On 26 October 2022, K2 Integrity and Chartwell Compliance hosted a webinar on building impactful training programs that position companies and employees for future success. K2 Integrity Managing Director of Training Tina Rampino and Chartwell Compliance Vice President – Global Outsourced Compliance Malessa Babineaux served as panelists, with K2 Integrity Director Sara Elehky as moderator. This article summarizes the key points and analysis from the event. To watch a recording of the full webinar, click here.
A robust learning and development program is a must-have in today’s environment. Upskilling and cross-training employees not only sets them up for success in their current and future roles, but it ultimately drives companywide performance, regardless of whether the organization is a small start-up or a large firm. A targeted training program can ensure the company meets the demands of the future while complying with regulatory requirements.
Changing the Perception of Learning and Development
Training is often viewed as an afterthought or a check-the-box activity to adhere to compliance requirements. A shift is needed to change the perception of the learner so that they understand how training will assist them in their current role and further their career, and to change the perception of the business so it is clear how the business will benefit from a workforce with enhanced knowledge and skills.
This is particularly important given the job movement that started during the pandemic, where people are changing roles within a company or finding new work at another firm. Providing training, particularly cross-training, is a way to create a sustainable workforce by growing the bench. It also helps individuals stay engaged in their work and continue to develop, which can reduce turnover.
When starting the shift of changing perception of learning and development:
- Understand the process of changing perceptions is gradual and incremental
- Recognize that cultivating leadership buy-in can take time but is essential to establish a culture of development and compliance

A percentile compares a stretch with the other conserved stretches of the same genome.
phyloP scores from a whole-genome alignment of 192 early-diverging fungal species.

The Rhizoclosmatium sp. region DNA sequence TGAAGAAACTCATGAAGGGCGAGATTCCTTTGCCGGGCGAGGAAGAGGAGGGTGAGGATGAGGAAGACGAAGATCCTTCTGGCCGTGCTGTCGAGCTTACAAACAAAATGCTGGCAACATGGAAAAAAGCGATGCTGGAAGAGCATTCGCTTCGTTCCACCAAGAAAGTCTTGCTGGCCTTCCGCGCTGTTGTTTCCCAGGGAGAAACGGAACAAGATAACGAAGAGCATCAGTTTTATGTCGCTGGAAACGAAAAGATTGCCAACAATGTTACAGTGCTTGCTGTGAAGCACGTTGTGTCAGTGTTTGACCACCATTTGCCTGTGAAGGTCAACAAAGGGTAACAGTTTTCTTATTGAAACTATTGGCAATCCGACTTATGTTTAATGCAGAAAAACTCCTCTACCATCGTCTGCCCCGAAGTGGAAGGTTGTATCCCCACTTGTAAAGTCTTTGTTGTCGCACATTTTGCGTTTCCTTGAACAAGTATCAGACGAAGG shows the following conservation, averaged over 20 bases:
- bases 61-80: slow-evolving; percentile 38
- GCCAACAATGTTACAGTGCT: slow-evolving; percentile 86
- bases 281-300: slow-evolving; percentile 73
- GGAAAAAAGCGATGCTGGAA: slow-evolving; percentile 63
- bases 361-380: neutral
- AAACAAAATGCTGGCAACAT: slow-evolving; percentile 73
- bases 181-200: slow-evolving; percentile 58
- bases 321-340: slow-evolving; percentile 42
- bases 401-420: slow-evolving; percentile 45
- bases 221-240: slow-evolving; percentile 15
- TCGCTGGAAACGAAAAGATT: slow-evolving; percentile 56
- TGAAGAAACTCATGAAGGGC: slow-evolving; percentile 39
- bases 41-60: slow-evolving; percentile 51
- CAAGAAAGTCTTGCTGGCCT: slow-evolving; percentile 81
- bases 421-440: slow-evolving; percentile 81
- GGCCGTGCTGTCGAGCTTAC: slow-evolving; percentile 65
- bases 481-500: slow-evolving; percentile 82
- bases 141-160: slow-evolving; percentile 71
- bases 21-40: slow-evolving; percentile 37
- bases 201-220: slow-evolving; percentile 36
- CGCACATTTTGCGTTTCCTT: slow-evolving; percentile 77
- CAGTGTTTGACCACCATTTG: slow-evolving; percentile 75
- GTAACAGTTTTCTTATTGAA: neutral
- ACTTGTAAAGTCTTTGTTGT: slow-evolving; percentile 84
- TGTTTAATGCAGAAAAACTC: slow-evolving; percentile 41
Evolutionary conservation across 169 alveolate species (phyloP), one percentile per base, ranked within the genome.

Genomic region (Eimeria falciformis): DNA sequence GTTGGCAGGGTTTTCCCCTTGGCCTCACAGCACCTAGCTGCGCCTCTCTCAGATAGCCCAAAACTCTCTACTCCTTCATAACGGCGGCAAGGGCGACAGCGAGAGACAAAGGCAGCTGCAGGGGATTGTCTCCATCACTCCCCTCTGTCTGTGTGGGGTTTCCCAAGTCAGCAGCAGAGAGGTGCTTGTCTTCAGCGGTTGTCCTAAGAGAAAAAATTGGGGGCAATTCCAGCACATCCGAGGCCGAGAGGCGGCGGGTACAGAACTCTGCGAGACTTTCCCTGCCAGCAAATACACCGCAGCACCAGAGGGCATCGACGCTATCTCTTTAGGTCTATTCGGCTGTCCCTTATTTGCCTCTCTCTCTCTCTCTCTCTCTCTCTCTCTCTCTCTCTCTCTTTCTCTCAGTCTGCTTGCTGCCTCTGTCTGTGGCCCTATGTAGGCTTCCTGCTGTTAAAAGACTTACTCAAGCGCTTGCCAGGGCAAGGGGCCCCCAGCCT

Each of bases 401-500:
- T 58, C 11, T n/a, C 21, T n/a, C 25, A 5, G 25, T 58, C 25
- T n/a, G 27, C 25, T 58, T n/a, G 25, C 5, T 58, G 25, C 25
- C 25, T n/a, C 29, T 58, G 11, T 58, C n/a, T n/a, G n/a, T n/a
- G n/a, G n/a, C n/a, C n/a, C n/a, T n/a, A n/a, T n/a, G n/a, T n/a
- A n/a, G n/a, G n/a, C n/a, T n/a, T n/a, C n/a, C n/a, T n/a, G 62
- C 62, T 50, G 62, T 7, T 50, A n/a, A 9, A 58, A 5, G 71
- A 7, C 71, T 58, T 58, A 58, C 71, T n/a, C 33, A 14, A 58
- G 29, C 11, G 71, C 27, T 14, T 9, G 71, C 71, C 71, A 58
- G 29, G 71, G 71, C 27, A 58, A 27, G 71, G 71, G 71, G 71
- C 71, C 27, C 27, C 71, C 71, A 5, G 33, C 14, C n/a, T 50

- Focus on outcomes instead of inputs
- Training is an investment, not just a cost center
- It has bottom-line and regulatory impacts
- It allows the company to position itself to meet the future needs of the business landscape
- Show value to the learner and move from a push model to a pull model
- Performing a needs assessment can ensure the organization is meeting the needs of individual learners and of the organization and can drive demand for the organization’s programs
The Importance of Needs Assessments
Regulatory expectations for training have been steadily increasing over the past ten years, with a move away from one-size-fits-all training to a focus on creating more risk- and role-based training modules, placing an increased training burden on institutions. As such, companies must ensure that the training offered to employees is relevant and tailored to the risks within the institution and the roles of the employees. A way to do this is by conducting an annual training needs assessment.
A thorough needs assessment ensures employees are getting the targeted training they need to be successful in their roles by growing their skills and knowledge to ultimately support business needs and outcomes. Below are some questions to consider in a needs assessment:
- What required training is needed? Does this differ by audience?
- What role-based training is needed? What knowledge and skills are common or distinct across roles?
- Surveying both leadership and staff on training needs can yield a fuller picture as there is sometimes a disconnect between the two populations
- What is needed in the current state versus future state? Where are the skills and knowledge gaps? How will these skills and knowledge support business goals?
- This data can help you build toward a sustainable workforce
- How will employees access the training? Are there constraints such as location, pockets of time available, technology access, due date(s) for the program(s), etc.?
- What does success look like (i.e., if the training needs are met, what impact will that have on performance, morale, retention, and financials)?